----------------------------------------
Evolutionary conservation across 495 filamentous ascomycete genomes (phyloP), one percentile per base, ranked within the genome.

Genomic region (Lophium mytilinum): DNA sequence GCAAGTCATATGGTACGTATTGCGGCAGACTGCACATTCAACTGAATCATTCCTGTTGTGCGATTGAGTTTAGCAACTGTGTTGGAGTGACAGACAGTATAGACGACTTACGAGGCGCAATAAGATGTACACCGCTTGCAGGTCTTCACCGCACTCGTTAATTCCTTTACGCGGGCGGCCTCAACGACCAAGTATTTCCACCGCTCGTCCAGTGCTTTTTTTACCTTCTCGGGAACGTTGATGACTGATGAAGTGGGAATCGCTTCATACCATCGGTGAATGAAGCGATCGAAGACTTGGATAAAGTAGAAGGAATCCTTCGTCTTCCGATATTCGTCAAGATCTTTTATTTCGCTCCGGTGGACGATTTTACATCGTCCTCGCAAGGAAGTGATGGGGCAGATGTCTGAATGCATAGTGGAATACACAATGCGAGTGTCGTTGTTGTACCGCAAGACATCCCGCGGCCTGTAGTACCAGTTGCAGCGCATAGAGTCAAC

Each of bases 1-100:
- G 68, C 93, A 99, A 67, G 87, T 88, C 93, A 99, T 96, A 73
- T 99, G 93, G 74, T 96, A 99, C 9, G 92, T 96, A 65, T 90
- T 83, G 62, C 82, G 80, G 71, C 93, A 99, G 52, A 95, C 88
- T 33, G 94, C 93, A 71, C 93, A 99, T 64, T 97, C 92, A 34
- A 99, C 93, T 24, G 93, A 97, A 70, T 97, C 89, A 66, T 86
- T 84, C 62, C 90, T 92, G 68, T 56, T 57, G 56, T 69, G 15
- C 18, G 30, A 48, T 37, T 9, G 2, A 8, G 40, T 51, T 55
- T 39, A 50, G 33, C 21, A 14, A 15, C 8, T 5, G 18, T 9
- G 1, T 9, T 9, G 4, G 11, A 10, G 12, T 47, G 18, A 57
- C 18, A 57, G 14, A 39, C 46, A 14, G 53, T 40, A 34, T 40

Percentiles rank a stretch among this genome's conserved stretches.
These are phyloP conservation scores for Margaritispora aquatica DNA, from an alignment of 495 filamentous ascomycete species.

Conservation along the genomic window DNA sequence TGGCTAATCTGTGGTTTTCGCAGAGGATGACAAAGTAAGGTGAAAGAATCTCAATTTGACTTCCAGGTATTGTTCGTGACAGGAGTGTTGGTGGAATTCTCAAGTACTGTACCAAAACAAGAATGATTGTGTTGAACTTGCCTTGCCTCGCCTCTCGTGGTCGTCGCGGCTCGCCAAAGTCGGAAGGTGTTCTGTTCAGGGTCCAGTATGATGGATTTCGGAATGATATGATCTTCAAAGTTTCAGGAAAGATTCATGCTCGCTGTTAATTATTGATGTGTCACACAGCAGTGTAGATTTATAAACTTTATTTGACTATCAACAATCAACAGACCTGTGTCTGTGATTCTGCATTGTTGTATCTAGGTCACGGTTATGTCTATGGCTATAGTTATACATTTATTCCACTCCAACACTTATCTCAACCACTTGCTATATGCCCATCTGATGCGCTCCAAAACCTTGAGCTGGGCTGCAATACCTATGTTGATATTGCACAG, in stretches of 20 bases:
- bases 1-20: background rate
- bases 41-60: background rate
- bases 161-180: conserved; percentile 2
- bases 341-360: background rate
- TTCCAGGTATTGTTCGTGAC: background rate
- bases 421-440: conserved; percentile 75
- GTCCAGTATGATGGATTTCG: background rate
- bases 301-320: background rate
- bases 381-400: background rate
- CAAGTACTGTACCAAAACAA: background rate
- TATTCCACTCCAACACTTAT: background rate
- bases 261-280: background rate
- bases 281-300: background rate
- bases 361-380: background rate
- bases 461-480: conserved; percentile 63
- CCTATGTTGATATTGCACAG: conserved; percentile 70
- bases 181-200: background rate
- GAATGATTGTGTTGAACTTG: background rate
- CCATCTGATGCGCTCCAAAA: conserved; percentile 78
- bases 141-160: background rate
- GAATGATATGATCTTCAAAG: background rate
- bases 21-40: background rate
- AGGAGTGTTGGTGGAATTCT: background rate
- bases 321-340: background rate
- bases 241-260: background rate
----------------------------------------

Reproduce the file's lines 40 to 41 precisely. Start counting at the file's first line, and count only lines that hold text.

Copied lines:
- bases 321-340: background rate
- bases 241-260: background rate